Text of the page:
Racing hit by shock £15m fall in levy income
British racing’s finances have been dealt a huge blow with the news that income from the levy – the sport’s central funding system – has fallen unexpectedly by around £15 million in the latest financial year, the Racing Post understands.
The news could mean that Levy Board expenditure on areas such as prize-money will face cuts later this year. That bombshell comes against the background of the sport facing falling income from media rights caused by betting shop closures due to the government’s crackdown on FOBTs. The effect of that change has been estimated at between £40m and £60m a year.
Bookmakers pay a percentage of their gross profits on bets on British horseracing to the levy, which the government reformed in 2017 to extend to operators based overseas who had previously not contributed.
Having fallen below £50m, the newly reformed levy brought in £95m in its first year, higher even than the forecasts of £85m. However, it is understood that in the 2018-19 financial year that figure has fallen to around £80m.
It is believed the main impact came towards the end of the levy year, which runs from April 1 to March 31, with a high percentage of winning favourites.
Bookmaker promotions around the Cheltenham Festival and results on the track will also have had a major effect on the yield, but the sport’s leadership will be concerned that this is a structural change rather than a one-off event.
This week Sky Bet’s parent company The Stars Group said the bookmaker’s revenues had been hit by unfavourable results at the festival, with betting net-win margin at a record low of five per cent in the first quarter of the year compared to an average of around nine per cent.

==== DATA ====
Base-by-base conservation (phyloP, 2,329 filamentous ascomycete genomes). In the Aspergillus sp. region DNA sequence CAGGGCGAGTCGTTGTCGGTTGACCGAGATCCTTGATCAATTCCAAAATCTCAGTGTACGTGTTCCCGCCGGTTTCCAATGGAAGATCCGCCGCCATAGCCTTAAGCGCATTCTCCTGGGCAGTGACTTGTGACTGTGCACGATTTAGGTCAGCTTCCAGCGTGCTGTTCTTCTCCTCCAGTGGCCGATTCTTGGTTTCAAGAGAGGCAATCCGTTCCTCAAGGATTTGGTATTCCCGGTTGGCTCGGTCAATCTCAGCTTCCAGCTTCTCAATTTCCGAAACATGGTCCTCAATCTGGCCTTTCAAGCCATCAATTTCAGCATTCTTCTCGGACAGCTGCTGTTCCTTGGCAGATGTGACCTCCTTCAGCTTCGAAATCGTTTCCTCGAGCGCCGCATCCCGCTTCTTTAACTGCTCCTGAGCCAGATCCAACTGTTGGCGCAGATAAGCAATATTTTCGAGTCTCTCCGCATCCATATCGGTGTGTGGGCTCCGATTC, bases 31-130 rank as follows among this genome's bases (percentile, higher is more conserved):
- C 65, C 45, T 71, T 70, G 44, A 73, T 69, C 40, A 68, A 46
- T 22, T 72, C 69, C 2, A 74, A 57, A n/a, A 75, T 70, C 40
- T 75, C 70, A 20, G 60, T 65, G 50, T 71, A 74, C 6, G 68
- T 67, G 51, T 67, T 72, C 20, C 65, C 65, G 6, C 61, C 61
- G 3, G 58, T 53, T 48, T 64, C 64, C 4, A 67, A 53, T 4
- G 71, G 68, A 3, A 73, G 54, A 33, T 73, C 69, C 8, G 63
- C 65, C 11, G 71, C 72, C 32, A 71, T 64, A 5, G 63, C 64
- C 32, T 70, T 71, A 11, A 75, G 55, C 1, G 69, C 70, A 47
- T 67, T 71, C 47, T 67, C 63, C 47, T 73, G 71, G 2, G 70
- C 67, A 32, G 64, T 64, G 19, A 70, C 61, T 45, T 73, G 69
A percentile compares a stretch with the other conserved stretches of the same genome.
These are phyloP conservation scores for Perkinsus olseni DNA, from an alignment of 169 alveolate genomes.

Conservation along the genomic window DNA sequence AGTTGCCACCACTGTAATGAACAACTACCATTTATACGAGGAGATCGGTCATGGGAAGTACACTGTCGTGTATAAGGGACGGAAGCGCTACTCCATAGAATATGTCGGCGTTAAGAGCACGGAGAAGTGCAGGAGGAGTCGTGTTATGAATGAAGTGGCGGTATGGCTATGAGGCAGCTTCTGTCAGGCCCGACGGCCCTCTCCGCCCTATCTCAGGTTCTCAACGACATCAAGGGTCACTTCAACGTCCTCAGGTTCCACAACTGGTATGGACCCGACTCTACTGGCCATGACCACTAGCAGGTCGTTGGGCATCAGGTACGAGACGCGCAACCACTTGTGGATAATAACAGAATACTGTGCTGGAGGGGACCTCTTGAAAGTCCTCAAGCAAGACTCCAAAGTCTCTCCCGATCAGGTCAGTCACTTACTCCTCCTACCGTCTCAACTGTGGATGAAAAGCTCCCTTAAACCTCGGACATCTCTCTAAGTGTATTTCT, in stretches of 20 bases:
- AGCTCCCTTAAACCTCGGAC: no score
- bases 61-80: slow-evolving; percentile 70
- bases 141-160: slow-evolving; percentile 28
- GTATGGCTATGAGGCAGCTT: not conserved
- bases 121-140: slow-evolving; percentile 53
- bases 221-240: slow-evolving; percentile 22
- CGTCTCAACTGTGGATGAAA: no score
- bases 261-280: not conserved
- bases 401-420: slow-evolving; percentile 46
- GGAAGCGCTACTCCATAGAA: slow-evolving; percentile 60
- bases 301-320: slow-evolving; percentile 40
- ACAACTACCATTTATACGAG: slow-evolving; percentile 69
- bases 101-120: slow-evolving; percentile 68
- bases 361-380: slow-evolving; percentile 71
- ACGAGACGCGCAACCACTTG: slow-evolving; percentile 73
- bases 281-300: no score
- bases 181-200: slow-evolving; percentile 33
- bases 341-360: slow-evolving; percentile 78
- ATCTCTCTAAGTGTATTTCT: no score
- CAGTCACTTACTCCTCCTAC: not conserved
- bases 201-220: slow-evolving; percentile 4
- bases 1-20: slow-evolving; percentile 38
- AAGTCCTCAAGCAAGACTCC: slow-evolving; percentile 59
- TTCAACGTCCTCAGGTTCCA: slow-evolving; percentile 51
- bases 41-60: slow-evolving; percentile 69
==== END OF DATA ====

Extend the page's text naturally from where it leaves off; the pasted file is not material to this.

Punters enjoyed a golden period during the meeting, from Altior winning Wednesday’s Queen Mother Champion Chase to Paisley Park’s success in the Stayers’ Hurdle on Thursday, with favourites landing seven of the eight races. The well-backed Frodon was the only non-favourite to oblige in that run.
The equine flu crisis, which shut down racing for six days in February, will also have had an impact.
In March it was announced that prize-money for 2019 was to be boosted by a one-off injection of £6.5m from the Levy Board to fill the hole expected to be left in racecourse coffers by falling media rights income this year.
The extra financial support was mainly to be targeted at the middle to lower tiers of British racing and came after some courses, most notably those under the Arena Racing Company (Arc) umbrella, had signalled their intention to cut prize-money in 2019 in response to the threat of falling income, a move which in Arc’s case led to trainer and owner boycotts.
It remains to be seen whether that extra support will be threatened by this latest news.
When the government reformed the levy it said it would consider extending the system to bets placed on foreign racing, a move which could bring in a further £15m to £20m. However, ministers have said they would need to see racing make self-help efforts and also evidence of hardship before that change was made.
Many in the sport would also like to move towards a levy model based more on turnover to mitigate against bookmakers using the sport as a loss leader.